This is the conclusion from the data published as Open Data by MBIE on 1 May 2020 about contract award notices on GETS. The information shows only 30% of published contract value was awarded to NZ owned firms, even though they were awarded more contracts.
It appears that government agencies award contracts to NZ owned companies for smaller jobs, but seek suppliers from overseas from larger contracts. This will have to change if the New Zealand digital sector is to be a significant contributor to GDP.
There were a total of 2,159 contract award notices published covering the period July 2019 to March 2020; 224 are “digital sector” contracts, awarded by 71 agencies. The Government Rules of Procurement (Rule 48) states that:
An agency must publish the contract award notice on GETS within 30 business days of all parties signing the contract/s. The contract award notice must include:
- the agency’s name and address
- the successful supplier’s or suppliers’ name/s and address/s
- a description of the goods, services or works
- the date the contract/s was awarded
- the term of the contract/s
- the expected spend under the contract/s
Agencies are expected to complete information on the status of the contract (Awarded/Not awarded), the supplier(s) awarded, and the estimated value of the contract. In many cases, government agencies provide this information as free form text in a Comments field.
How much expenditure did government report?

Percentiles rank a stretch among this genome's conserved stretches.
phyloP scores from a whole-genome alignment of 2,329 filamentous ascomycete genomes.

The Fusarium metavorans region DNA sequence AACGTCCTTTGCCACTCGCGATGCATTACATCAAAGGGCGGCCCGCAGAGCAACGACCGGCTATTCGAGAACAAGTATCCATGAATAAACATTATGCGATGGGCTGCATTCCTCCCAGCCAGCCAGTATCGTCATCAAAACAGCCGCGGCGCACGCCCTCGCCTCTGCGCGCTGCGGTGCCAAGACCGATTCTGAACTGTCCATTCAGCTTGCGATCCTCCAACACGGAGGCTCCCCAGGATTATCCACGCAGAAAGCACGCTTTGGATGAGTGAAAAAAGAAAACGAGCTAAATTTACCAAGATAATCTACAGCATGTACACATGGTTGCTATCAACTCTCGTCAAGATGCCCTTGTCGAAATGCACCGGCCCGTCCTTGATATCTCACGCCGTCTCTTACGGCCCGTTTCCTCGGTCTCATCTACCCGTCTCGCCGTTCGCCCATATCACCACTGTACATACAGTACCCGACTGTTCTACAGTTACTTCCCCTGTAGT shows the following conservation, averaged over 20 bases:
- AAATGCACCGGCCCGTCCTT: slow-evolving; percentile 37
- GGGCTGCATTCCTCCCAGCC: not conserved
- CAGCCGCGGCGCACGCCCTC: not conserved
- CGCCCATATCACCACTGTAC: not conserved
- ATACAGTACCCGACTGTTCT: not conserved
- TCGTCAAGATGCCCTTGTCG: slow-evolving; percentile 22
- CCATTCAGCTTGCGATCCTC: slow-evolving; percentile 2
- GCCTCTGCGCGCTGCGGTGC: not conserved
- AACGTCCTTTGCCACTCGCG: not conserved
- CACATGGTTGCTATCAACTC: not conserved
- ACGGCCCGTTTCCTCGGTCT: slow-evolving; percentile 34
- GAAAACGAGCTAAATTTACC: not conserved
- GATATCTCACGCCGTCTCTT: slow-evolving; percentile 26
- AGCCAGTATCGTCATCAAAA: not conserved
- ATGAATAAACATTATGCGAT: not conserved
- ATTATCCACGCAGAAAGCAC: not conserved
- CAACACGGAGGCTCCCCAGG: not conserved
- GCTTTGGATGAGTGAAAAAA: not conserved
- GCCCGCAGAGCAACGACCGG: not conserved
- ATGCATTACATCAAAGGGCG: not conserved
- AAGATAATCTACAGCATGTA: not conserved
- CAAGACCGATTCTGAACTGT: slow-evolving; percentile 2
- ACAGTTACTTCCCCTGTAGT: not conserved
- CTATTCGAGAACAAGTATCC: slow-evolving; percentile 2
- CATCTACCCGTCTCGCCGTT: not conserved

A summary of the published data is shown below
|In proper field||In comments||Not awarded||Total|
|Supplier details published||167||21||36||224|
|Contract value published||28||10||38|
|Total value of these contracts||$9.4 million||$5.7 million||$15.1 million|
NZRise applaud the following nine agencies that published the value of all the contracts they awarded.
- Kāinga Ora – Homes and Communities
- Matamata-Piako District Council
- Ministry of Foreign Affairs and Trade
- Ministry of Transport
- Museum of New Zealand Te Papa Tongarewa
- New Zealand Qualifications Authority
- Pacific Cooperation Broadcasting Limited
- Real Estate Authority
- The Treasury
On the other side of the ledger, the following 54 agencies did not publish information on the value of any contracts they awarded:
· Accident Compensation Corporation
· AgResearch Limited
· Callaghan Innovation
· Capital and Coast District Health Board
· Christchurch City Council
· City Rail Link Ltd
· Crown Infrastructure Partners Limited
· Department of Conservation
· Department of Corrections
· Department of Internal Affairs
· Dunedin City Council
· Education New Zealand
· Environment Canterbury
· Financial Markets Authority
· Fire and Emergency New Zealand
· Hastings District Council
· Health Quality and Safety Commission
· HealthAlliance N.Z. Limited
· Inland Revenue Department
· Kapiti Coast District Council
· Land Information New Zealand
· Landcare Research
· Landcorp Farming Ltd
· MidCentral District Health Board
· Ministry of Education
· Ministry of Health
· Ministry of Justice
· Nelson City Council
· Nelson Marlborough District Health Board
· New Zealand Blood Service
· New Zealand Customs Service
· New Zealand Lotteries Commission
· New Zealand Police
· New Zealand Trade and Enterprise